I should also point out that it is not necessary to have perfect technique, but you should always try to perform exercises with the best technique possible. It is the act of trying to use the right muscles and maintain proper body position that prevents your body from corrupting your form to make the exercises easier. Even if your form is not ideal, it will still be better than if you simply let your body do what naturally occurs.

Over time, your muscle contractions and movement patterns will become more consistent. If you have been working on developing correct technique, your good movement patterns will become more ingrained and your body will be more likely to have good form without as much conscious intervention on your part. When this happens, your body’s previously incorrect “natural” movements will be replaced by the new correct movement patterns that you have trained.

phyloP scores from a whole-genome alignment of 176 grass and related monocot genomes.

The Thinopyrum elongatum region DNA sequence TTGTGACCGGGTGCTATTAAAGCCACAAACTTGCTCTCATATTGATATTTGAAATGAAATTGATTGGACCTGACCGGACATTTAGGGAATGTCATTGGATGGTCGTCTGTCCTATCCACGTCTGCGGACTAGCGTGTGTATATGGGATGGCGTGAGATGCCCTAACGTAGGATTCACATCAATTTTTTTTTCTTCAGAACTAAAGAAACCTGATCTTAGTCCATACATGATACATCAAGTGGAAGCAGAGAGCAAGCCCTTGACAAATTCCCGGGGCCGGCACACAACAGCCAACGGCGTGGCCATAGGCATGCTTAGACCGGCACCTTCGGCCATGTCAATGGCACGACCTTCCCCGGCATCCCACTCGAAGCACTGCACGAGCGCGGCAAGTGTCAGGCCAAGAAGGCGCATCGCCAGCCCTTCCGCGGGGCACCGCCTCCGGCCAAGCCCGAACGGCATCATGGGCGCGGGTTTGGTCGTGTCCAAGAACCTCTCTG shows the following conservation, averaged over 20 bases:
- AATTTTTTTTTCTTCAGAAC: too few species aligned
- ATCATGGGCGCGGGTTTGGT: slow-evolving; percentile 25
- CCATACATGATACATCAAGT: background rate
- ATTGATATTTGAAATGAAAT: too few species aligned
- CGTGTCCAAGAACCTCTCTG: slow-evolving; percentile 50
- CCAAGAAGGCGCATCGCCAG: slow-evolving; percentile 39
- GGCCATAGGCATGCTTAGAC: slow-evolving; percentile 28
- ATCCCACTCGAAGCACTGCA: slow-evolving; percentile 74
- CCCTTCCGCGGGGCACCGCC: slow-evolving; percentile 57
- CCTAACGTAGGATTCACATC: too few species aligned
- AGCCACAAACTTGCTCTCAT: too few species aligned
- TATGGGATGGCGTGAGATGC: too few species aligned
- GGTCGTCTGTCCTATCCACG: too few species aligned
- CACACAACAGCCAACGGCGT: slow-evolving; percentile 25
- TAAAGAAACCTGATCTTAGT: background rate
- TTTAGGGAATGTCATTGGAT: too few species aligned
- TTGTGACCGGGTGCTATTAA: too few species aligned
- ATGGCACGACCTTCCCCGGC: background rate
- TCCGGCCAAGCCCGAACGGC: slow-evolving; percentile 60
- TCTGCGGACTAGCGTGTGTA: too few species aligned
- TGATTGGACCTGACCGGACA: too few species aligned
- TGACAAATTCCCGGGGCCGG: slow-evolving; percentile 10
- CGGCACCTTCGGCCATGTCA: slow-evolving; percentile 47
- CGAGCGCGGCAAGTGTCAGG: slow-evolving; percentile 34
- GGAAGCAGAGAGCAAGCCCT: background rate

In other words, correct technique will be the same thing as your body’s natural or default movement patterns, which is the ultimate goal when learning new exercises, sports, or movements in general. On the other hand, if correct form is never learned in the first place, then the incorrect technique will end up being repeated over and over, potentially for years into the future.

Making the effort to practice good exercise technique will not only help you avoid the muscle and joint problems associated with poor form, but it will also improve the effectiveness of the exercises and give you better overall results. Since exercises are meant to be done throughout your life and you will likely repeat them thousands of times, it only makes sense that learning proper technique should be a main priority. The true benefits gained from exercising with proper form may not be experienced right away, but you will certainly notice the difference years down the road.